The isolation of the peoples in most of the Melanesian islands has in all probability been largely responsible for the lack of concerted action thitherto among the Christians. Social life as such was not known in Melanesia before the advent of Christianity. In their pre-Christian days these natives do not live in villages or hamlets, but in isolated groups with two or three houses or huts in a group. With the exception of certain places in Florida and also of the artificial islets off the northeast coast of Malaita, where hundreds of people live on tiny rookeries of stone just raised above the level of the tide, there was nothing that was worthy of the name of a village in the whole of the Mission’s area in the Solomons. …

Each subdistrict had its own petty chief with a following of half a dozen men in some cases. Every man knew who his own chief was and would support him when called upon. Each main district had also its head chief and to him tribute was paid whensoever he demanded it. Even these head chiefs had no state or surroundings. Thus at Roasi, on Little Malaita, Horohanue was the alaha paine, the main chief, but he had no immediate retinue and lived alone with his two wives, the guardian of his ancestral spirits, ‘akalo, and with the skulls of his dead in the house along with him. …

The Melanesian attitude with regards to presents is peculiar. A number of women would come with yams in baskets for sale; one special basket would be reported as “not for sale,” its contents (often inferior yams) were a gift–but it would have been the height of foolishness to accept such a gift without making a corresponding return. On being discharged from hospital a man would ask for a present in that he had been cured! Where there is no sense of debt there can be no showing of gratitude, gratitude being a spiritual and not a natural gift, a sense of the need to try to make a return for favors rendered. A Melanesian knows nothing of social duties; his life is lived apart from that of his fellows; he has no social sense, no dependence on his fellows, no common bonds of union such as spring up in community life; he asks nothing from his fellows nor they anything from him; he owes them nothing, and in consequence his circumstances have never been such as would be likely to encourage the growth of gratitude. …

The average Melanesian is a person of few worldy possessions; his house furniture consists of a few wooden bowls, a mortar for pounding yams or taro, a supply of vegetables smaller or larger according to his energy, an axe or a cane-knife; also a little stock of native money and perhaps a canoe. Of clothes he has practically none and the missionary’s simple wardrobe seems to him to be lavish in the extreme; he therefore has no compunction in asking of what he knows the white man to possess. If a person has practically never owned anything at all and if all his fellows are in the same condition too it is almost impossible to get him to understand that he should feel gratitude towards those who give him anything, since from his point of view they have so much in that they have anything at all.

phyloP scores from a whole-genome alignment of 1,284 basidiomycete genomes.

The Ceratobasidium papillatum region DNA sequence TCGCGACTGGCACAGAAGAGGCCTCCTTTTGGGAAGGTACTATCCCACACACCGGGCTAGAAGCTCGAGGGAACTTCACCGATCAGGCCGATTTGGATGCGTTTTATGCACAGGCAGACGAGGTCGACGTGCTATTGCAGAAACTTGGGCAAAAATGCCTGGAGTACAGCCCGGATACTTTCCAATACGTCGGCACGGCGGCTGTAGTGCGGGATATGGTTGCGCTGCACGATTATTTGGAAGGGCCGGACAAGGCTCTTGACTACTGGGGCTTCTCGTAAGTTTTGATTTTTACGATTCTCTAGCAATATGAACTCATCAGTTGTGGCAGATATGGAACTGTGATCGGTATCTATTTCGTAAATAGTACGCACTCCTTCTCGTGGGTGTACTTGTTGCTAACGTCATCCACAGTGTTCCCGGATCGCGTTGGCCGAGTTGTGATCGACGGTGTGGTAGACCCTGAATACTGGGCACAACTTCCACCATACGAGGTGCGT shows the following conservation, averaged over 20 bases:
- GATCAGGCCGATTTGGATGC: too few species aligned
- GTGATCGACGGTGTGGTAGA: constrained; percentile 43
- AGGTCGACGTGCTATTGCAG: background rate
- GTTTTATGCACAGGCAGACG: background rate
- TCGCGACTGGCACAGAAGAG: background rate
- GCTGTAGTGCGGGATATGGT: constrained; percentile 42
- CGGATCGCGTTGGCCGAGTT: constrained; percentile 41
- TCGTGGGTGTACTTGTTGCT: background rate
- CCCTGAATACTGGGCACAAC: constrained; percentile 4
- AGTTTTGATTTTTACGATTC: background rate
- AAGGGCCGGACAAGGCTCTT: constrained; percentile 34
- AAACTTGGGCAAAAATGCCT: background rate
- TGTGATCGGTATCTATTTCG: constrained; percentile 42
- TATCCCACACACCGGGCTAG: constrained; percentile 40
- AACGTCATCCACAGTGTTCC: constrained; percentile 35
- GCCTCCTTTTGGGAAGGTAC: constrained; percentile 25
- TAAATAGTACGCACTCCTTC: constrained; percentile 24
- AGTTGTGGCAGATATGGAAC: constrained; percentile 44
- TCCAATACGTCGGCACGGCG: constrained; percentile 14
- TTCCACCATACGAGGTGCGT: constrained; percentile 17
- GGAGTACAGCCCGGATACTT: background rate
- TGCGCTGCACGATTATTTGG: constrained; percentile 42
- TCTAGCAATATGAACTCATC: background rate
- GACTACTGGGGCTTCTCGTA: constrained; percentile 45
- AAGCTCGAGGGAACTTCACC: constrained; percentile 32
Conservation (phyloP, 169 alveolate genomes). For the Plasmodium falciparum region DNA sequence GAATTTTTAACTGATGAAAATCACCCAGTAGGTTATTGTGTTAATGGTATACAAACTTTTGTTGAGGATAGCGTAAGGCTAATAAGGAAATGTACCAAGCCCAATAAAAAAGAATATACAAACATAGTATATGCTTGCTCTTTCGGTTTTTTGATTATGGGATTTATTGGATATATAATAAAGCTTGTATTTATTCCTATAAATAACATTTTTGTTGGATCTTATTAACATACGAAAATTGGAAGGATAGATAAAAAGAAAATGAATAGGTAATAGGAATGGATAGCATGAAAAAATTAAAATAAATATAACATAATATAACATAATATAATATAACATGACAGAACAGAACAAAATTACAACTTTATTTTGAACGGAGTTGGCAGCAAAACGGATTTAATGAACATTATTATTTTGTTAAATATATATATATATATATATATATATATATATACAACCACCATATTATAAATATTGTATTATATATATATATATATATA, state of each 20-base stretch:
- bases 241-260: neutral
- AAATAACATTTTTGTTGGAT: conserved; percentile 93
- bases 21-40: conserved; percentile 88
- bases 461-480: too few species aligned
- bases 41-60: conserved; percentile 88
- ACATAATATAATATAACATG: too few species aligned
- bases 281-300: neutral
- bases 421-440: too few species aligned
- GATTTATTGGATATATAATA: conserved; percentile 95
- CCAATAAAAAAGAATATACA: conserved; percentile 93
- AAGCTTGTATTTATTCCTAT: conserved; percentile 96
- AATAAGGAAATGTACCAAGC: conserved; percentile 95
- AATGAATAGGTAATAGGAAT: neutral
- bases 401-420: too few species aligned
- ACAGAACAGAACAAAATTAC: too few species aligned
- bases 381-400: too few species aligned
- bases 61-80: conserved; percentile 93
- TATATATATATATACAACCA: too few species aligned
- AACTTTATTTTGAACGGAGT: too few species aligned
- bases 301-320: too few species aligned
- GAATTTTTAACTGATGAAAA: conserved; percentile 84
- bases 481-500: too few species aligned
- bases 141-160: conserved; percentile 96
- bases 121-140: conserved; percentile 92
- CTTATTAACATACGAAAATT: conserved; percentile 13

EvX: That is one man’s view, of course. I am not in a position to judge the validity of Ivens’s observations, so I offer them with little comment.

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Kabloona, religion, and the far reaches of the world

From the beginning of Kabloona:

In the spring of 1938 I stood one afternoon before the house of the Oblate Fathers in the Rue de l’Assomption in Paris. The day was fine, the street deserted and still, the house-front blank with that anonymity characteristic the world over of the city dwellings of priestly communities. I was about to embark upon a long trek into what was for me the unknown. If those within were willing to help me, my first step would be taken without stumbling. If not… well, I should go forward somehow. …

There I stood, then, with my finger on the bell at the door of the Oblate Fathers. It is the particular mission of the Oblate Fathers to evangelize the most distant and disinherited peoples of the earth. For generations, Christian priests have gone out of this house to the confines of the world–to central Africa, to the Brazilian jungles, to the Arctic. Here in this house you would not have guessed it. Not a footfall sounded, not a map hung on a wall. Someone, a shadow, had opened a door and vanished, shutting the door behind me. I stood alone in an old-fashioned reception room, waiting in the company of three green chairs and, on the wall, the enlarged photograph of a dead bishop.